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Index > OS Construction > Segment Register Causing Interrupts to Hang [Solved]

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XtremeDude47



Joined: 14 Dec 2011
Posts: 2
XtremeDude47
Hi,

I'm currently adding FAT12 write support into my OS, however I've ran into an odd problem where if I call one of my own interrupts, the system just hangs, as if it just completely stops, only that the cursor is still blinking.

The code below is from my FAT12 read function, which works fine. This code simply capitalises all of the letters in the FAT12 name:

Code:
;Note-DI:SI points to the filename
mov cx, 0x000B

ReadCapitalizeFileNameLoop:

cmp BYTE [DS:SI], 'a'
jb ReadFileNameLetterIsAlreadyCapital

sub BYTE [DS:SI], 0x20      ; -32 to make it a capital letter

ReadFileNameLetterIsAlreadyCapital:

inc si     ; increment SI to capitalise the next character

loop ReadCapitalizeFileNameLoop    


I decided to recycle this code for the write function, although I had to use FS instead of DS for the segment because I'm storing other information in DS in the write function:

Code:
;Note-DI:SI points to the filename 
mov cx, 0x000B

WriteCapitalizeFileNameLoop:

cmp BYTE [FS:SI], 'a'
jb WriteFileNameLetterIsAlreadyCapital

sub BYTE [FS:SI], 0x20        ; -32 to make it a capital letter

WriteFileNameLetterIsAlreadyCapital:

inc si     ; increment SI to capitalise the next character

loop WriteCapitalizeFileNameLoop    


Now for some reason, using FS or even GS causes my OS to hang if I call one of my own interrupts. I've confirmed that all values are as they should be, so i'm sure thats not what's causing this.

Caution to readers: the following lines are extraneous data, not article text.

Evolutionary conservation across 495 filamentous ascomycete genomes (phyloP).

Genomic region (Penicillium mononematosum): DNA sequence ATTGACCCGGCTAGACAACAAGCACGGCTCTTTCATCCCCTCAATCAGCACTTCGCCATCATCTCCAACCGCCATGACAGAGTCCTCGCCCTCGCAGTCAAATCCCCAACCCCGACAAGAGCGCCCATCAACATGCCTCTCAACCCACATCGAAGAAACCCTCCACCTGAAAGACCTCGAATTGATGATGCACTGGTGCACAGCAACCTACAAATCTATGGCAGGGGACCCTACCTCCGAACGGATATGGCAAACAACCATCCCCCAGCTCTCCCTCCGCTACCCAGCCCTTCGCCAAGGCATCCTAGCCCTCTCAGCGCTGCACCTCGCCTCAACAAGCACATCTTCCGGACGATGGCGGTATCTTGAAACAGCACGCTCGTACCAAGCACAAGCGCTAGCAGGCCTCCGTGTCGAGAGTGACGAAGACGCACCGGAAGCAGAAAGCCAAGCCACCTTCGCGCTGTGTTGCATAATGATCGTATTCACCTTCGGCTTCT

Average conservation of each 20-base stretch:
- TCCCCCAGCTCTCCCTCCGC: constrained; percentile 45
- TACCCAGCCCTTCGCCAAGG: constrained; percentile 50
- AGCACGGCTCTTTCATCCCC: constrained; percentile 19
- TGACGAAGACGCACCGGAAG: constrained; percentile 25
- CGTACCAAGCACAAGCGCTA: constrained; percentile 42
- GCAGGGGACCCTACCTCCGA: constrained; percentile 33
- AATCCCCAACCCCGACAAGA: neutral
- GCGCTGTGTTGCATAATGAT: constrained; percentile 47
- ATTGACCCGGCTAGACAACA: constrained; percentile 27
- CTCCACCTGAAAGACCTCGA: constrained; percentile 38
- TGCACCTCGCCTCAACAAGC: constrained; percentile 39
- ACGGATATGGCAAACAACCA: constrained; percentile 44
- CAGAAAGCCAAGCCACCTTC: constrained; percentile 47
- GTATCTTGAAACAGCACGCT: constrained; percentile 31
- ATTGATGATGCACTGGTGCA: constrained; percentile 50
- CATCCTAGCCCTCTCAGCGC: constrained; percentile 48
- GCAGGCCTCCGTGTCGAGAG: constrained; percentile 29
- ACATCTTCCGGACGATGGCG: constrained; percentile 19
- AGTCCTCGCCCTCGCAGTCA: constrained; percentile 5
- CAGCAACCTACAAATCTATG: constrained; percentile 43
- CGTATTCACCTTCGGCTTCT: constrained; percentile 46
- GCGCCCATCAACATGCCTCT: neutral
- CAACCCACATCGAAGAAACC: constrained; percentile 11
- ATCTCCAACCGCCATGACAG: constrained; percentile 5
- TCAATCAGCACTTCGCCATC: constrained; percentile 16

I have found that this code doesn't make interrups hang if I take out either the subtraction OR the comparison, but not if both are present. Also I found that when both are present, the comparison assembles to:

Code:
64 80 3D 61 72 06    


And the subtraction assembles to:

Code:
64 80 2D 20 47 E2 F1    


However, when only the comparison is present, it assembles to:

Code:
64 80 3D 61 72 02    


And when only the subtraction is present, it assembles to:

Code:
64 80 2D 20 47 E2 F7    


Notice that the last byte of both comparisons are different, and the last byte of both subtractions are different. So what I did was I included both the comparison and the subtraction at once, which causes interrupts to hang. However, this time I changed the last byte of the comparison (0x06) to the last byte of the comparison that is assembled with no subtraction present (0x02), and this solved the problem! Now my question is, why does this code cause my interrupts to hang if I call them when I use FS or GS in the above code? I just don't see the relation, and although there are many workarounds I can think of off the top of my head, I would still really like to know why this happens.

Thanks for any replies! Smile


Last edited by XtremeDude47 on 10 Oct 2012, 12:18; edited 1 time in total
Post 09 Oct 2012, 17:36
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revolution
When all else fails, read the source


Joined: 24 Aug 2004
Posts: 17624
Location: In your JS exploiting you and your system
revolution
Those codes change because you are looking at the next instruction jb/loop:
Code:
cmp BYTE [FS:SI], 'a' ;64 80 3D 61
jb WriteFileNameLetterIsAlreadyCapital ;72 06
sub BYTE [FS:SI], 0x20; 64 80 2D 20
inc si ;47
loop WriteCapitalizeFileNameLoop ;E2 F1